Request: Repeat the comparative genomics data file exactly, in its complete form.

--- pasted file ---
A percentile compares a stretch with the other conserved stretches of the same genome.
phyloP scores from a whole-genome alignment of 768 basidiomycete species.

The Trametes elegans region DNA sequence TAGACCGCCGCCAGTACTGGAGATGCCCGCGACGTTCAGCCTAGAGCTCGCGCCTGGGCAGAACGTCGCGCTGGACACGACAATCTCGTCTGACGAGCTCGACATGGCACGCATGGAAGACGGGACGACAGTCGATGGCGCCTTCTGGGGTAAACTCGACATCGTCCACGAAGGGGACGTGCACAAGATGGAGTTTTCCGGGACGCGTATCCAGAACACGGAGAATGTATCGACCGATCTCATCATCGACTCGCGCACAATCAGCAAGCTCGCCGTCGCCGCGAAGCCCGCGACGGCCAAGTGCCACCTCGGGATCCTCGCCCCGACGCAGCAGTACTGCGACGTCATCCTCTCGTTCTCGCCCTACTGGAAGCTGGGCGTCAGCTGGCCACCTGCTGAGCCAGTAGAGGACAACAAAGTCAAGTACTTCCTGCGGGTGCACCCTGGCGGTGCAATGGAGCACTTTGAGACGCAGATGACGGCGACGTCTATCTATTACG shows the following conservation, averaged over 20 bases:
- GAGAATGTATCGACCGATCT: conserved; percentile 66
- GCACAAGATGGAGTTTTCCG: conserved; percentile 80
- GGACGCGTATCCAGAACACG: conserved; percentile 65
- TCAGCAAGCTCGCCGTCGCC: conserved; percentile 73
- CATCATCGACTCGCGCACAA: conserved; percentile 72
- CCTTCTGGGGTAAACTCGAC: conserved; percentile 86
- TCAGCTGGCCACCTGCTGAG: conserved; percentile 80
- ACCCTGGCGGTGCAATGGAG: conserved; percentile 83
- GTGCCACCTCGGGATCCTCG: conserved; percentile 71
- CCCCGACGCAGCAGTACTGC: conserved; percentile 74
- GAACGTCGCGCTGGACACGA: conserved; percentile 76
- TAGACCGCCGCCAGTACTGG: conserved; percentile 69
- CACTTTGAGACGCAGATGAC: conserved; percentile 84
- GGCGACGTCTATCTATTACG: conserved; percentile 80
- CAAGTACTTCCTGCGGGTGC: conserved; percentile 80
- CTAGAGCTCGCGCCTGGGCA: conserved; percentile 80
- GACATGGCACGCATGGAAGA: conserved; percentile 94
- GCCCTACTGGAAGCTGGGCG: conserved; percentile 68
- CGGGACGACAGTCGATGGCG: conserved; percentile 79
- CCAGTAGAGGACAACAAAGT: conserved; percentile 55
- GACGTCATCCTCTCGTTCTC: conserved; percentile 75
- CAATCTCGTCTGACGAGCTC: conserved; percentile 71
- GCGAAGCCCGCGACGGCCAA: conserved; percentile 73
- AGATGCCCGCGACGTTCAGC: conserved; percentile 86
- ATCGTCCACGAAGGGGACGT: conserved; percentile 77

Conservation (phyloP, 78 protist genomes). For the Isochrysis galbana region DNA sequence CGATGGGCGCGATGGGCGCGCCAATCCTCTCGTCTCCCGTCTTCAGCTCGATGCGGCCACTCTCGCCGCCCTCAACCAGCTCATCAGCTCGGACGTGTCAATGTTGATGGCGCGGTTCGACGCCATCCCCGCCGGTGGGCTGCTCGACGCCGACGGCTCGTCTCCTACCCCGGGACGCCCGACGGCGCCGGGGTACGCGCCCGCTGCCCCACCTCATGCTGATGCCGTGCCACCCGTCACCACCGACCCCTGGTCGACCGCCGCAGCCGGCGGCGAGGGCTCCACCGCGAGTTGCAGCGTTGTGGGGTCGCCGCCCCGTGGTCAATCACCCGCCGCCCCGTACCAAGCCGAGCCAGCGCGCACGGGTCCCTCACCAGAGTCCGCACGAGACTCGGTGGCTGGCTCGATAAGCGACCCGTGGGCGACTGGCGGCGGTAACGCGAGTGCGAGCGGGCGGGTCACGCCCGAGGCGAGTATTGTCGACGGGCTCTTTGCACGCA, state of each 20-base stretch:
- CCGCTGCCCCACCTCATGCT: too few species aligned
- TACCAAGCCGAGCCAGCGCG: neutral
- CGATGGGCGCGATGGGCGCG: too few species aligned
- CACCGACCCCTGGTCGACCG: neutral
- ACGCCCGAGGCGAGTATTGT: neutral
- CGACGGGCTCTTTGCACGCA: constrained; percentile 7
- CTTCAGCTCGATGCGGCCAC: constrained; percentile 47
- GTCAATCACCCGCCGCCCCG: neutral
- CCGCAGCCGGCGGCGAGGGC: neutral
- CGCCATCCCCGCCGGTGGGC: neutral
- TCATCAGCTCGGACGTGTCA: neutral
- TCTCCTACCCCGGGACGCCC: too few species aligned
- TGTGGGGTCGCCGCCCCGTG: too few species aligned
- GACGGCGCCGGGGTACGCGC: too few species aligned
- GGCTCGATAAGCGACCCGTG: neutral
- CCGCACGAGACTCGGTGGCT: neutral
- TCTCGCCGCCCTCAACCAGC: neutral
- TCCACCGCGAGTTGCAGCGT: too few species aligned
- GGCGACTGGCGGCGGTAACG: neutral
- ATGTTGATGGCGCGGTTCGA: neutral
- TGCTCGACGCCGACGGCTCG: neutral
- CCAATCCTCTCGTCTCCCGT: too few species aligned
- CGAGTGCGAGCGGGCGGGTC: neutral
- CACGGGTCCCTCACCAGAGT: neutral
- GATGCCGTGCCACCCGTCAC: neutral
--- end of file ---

A percentile compares a stretch with the other conserved stretches of the same genome.
phyloP scores from a whole-genome alignment of 768 basidiomycete species.

The Trametes elegans region DNA sequence TAGACCGCCGCCAGTACTGGAGATGCCCGCGACGTTCAGCCTAGAGCTCGCGCCTGGGCAGAACGTCGCGCTGGACACGACAATCTCGTCTGACGAGCTCGACATGGCACGCATGGAAGACGGGACGACAGTCGATGGCGCCTTCTGGGGTAAACTCGACATCGTCCACGAAGGGGACGTGCACAAGATGGAGTTTTCCGGGACGCGTATCCAGAACACGGAGAATGTATCGACCGATCTCATCATCGACTCGCGCACAATCAGCAAGCTCGCCGTCGCCGCGAAGCCCGCGACGGCCAAGTGCCACCTCGGGATCCTCGCCCCGACGCAGCAGTACTGCGACGTCATCCTCTCGTTCTCGCCCTACTGGAAGCTGGGCGTCAGCTGGCCACCTGCTGAGCCAGTAGAGGACAACAAAGTCAAGTACTTCCTGCGGGTGCACCCTGGCGGTGCAATGGAGCACTTTGAGACGCAGATGACGGCGACGTCTATCTATTACG shows the following conservation, averaged over 20 bases:
- GAGAATGTATCGACCGATCT: conserved; percentile 66
- GCACAAGATGGAGTTTTCCG: conserved; percentile 80
- GGACGCGTATCCAGAACACG: conserved; percentile 65
- TCAGCAAGCTCGCCGTCGCC: conserved; percentile 73
- CATCATCGACTCGCGCACAA: conserved; percentile 72
- CCTTCTGGGGTAAACTCGAC: conserved; percentile 86
- TCAGCTGGCCACCTGCTGAG: conserved; percentile 80
- ACCCTGGCGGTGCAATGGAG: conserved; percentile 83
- GTGCCACCTCGGGATCCTCG: conserved; percentile 71
- CCCCGACGCAGCAGTACTGC: conserved; percentile 74
- GAACGTCGCGCTGGACACGA: conserved; percentile 76
- TAGACCGCCGCCAGTACTGG: conserved; percentile 69
- CACTTTGAGACGCAGATGAC: conserved; percentile 84
- GGCGACGTCTATCTATTACG: conserved; percentile 80
- CAAGTACTTCCTGCGGGTGC: conserved; percentile 80
- CTAGAGCTCGCGCCTGGGCA: conserved; percentile 80
- GACATGGCACGCATGGAAGA: conserved; percentile 94
- GCCCTACTGGAAGCTGGGCG: conserved; percentile 68
- CGGGACGACAGTCGATGGCG: conserved; percentile 79
- CCAGTAGAGGACAACAAAGT: conserved; percentile 55
- GACGTCATCCTCTCGTTCTC: conserved; percentile 75
- CAATCTCGTCTGACGAGCTC: conserved; percentile 71
- GCGAAGCCCGCGACGGCCAA: conserved; percentile 73
- AGATGCCCGCGACGTTCAGC: conserved; percentile 86
- ATCGTCCACGAAGGGGACGT: conserved; percentile 77

Conservation (phyloP, 78 protist genomes). For the Isochrysis galbana region DNA sequence CGATGGGCGCGATGGGCGCGCCAATCCTCTCGTCTCCCGTCTTCAGCTCGATGCGGCCACTCTCGCCGCCCTCAACCAGCTCATCAGCTCGGACGTGTCAATGTTGATGGCGCGGTTCGACGCCATCCCCGCCGGTGGGCTGCTCGACGCCGACGGCTCGTCTCCTACCCCGGGACGCCCGACGGCGCCGGGGTACGCGCCCGCTGCCCCACCTCATGCTGATGCCGTGCCACCCGTCACCACCGACCCCTGGTCGACCGCCGCAGCCGGCGGCGAGGGCTCCACCGCGAGTTGCAGCGTTGTGGGGTCGCCGCCCCGTGGTCAATCACCCGCCGCCCCGTACCAAGCCGAGCCAGCGCGCACGGGTCCCTCACCAGAGTCCGCACGAGACTCGGTGGCTGGCTCGATAAGCGACCCGTGGGCGACTGGCGGCGGTAACGCGAGTGCGAGCGGGCGGGTCACGCCCGAGGCGAGTATTGTCGACGGGCTCTTTGCACGCA, state of each 20-base stretch:
- CCGCTGCCCCACCTCATGCT: too few species aligned
- TACCAAGCCGAGCCAGCGCG: neutral
- CGATGGGCGCGATGGGCGCG: too few species aligned
- CACCGACCCCTGGTCGACCG: neutral
- ACGCCCGAGGCGAGTATTGT: neutral
- CGACGGGCTCTTTGCACGCA: constrained; percentile 7
- CTTCAGCTCGATGCGGCCAC: constrained; percentile 47
- GTCAATCACCCGCCGCCCCG: neutral
- CCGCAGCCGGCGGCGAGGGC: neutral
- CGCCATCCCCGCCGGTGGGC: neutral
- TCATCAGCTCGGACGTGTCA: neutral
- TCTCCTACCCCGGGACGCCC: too few species aligned
- TGTGGGGTCGCCGCCCCGTG: too few species aligned
- GACGGCGCCGGGGTACGCGC: too few species aligned
- GGCTCGATAAGCGACCCGTG: neutral
- CCGCACGAGACTCGGTGGCT: neutral
- TCTCGCCGCCCTCAACCAGC: neutral
- TCCACCGCGAGTTGCAGCGT: too few species aligned
- GGCGACTGGCGGCGGTAACG: neutral
- ATGTTGATGGCGCGGTTCGA: neutral
- TGCTCGACGCCGACGGCTCG: neutral
- CCAATCCTCTCGTCTCCCGT: too few species aligned
- CGAGTGCGAGCGGGCGGGTC: neutral
- CACGGGTCCCTCACCAGAGT: neutral
- GATGCCGTGCCACCCGTCAC: neutral